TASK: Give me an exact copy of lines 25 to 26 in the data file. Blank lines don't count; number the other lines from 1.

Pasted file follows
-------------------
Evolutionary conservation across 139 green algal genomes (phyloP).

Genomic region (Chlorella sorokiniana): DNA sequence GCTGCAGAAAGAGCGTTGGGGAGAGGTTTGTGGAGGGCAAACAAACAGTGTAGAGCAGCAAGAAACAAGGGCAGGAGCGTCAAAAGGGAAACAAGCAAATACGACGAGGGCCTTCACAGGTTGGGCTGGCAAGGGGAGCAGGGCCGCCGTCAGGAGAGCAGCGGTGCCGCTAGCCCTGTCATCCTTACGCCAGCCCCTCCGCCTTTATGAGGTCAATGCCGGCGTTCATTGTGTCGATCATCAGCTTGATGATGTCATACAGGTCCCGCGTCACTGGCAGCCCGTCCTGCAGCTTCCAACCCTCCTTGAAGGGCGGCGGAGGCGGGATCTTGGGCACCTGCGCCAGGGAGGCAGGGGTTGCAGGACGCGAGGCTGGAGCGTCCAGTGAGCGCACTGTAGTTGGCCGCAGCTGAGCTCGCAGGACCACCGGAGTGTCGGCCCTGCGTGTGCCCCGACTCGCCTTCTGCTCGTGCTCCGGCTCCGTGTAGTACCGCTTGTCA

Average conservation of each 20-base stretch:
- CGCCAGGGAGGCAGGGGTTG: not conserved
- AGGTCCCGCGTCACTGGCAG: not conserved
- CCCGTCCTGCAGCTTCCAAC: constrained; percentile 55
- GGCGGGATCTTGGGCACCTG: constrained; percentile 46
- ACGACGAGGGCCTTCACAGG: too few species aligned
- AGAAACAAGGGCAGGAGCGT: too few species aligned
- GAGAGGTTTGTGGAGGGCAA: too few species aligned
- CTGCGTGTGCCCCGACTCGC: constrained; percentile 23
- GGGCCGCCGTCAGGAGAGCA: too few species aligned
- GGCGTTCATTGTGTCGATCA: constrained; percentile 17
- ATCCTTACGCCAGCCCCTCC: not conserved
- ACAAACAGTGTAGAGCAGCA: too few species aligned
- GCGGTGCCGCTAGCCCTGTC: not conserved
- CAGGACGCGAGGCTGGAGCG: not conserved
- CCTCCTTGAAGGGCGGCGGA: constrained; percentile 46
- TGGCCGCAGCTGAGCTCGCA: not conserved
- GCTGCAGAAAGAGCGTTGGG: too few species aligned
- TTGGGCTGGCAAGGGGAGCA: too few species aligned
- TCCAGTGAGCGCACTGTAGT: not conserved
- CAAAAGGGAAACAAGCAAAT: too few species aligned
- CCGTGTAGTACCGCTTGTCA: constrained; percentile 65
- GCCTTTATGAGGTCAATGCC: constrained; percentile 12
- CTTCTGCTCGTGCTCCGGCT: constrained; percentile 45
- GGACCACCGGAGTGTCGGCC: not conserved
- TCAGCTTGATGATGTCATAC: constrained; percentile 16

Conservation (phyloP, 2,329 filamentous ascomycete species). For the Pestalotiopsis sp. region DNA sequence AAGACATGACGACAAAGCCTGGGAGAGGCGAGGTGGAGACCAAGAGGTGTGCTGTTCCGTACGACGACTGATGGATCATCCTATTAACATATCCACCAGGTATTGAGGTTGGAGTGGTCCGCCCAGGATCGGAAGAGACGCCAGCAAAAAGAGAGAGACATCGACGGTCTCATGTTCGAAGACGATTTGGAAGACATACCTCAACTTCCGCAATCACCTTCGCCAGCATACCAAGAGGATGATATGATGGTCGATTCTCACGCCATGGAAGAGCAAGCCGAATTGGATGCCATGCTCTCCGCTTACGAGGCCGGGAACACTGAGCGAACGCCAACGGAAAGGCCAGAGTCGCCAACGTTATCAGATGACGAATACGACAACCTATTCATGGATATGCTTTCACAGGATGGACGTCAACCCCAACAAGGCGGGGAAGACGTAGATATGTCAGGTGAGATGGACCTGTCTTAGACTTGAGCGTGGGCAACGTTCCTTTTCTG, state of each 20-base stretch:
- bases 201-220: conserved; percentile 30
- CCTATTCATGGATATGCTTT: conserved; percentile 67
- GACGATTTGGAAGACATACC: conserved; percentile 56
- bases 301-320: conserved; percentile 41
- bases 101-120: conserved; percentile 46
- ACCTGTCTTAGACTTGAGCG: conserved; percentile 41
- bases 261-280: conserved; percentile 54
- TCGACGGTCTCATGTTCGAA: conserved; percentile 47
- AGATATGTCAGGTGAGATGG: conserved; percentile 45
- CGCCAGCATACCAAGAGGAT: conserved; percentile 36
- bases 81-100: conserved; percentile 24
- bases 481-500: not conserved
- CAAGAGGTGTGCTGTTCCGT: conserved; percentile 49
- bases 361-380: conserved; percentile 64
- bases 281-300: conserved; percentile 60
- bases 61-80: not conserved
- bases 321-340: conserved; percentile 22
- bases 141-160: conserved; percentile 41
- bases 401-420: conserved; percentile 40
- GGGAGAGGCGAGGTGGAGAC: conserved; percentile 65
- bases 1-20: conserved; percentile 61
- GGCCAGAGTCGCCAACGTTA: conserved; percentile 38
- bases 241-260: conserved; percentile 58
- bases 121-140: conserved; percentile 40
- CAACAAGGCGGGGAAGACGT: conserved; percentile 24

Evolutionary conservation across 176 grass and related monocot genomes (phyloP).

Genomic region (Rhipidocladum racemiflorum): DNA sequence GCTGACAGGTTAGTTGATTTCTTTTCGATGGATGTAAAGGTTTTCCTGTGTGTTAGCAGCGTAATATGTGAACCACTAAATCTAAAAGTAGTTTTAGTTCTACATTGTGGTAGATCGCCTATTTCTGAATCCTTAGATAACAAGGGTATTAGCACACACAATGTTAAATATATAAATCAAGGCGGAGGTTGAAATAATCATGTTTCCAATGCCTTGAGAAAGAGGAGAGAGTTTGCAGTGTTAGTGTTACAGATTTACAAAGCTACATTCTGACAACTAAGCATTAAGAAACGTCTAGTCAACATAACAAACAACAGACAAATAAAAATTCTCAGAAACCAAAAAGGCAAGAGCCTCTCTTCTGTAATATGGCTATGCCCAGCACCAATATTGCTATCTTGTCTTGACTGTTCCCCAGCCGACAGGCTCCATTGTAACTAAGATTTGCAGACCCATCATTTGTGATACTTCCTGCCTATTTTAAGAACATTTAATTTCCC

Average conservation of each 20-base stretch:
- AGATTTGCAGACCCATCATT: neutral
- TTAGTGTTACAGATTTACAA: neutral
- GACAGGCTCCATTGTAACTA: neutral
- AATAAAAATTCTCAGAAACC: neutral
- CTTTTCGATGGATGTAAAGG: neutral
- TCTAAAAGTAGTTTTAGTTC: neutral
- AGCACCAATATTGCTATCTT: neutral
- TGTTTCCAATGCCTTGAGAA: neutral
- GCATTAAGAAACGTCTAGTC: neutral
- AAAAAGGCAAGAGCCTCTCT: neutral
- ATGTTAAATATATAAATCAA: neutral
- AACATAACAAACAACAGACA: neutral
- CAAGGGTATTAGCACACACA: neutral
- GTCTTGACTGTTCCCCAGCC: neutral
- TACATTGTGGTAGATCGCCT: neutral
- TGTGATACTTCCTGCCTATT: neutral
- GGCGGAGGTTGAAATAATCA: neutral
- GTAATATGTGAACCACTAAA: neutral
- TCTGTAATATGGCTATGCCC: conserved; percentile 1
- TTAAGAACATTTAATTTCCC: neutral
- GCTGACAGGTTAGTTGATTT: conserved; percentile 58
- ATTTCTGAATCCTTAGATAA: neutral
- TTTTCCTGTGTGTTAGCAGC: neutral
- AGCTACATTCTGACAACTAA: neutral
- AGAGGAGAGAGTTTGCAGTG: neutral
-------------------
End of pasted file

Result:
- GCCTTTATGAGGTCAATGCC: constrained; percentile 12
- CTTCTGCTCGTGCTCCGGCT: constrained; percentile 45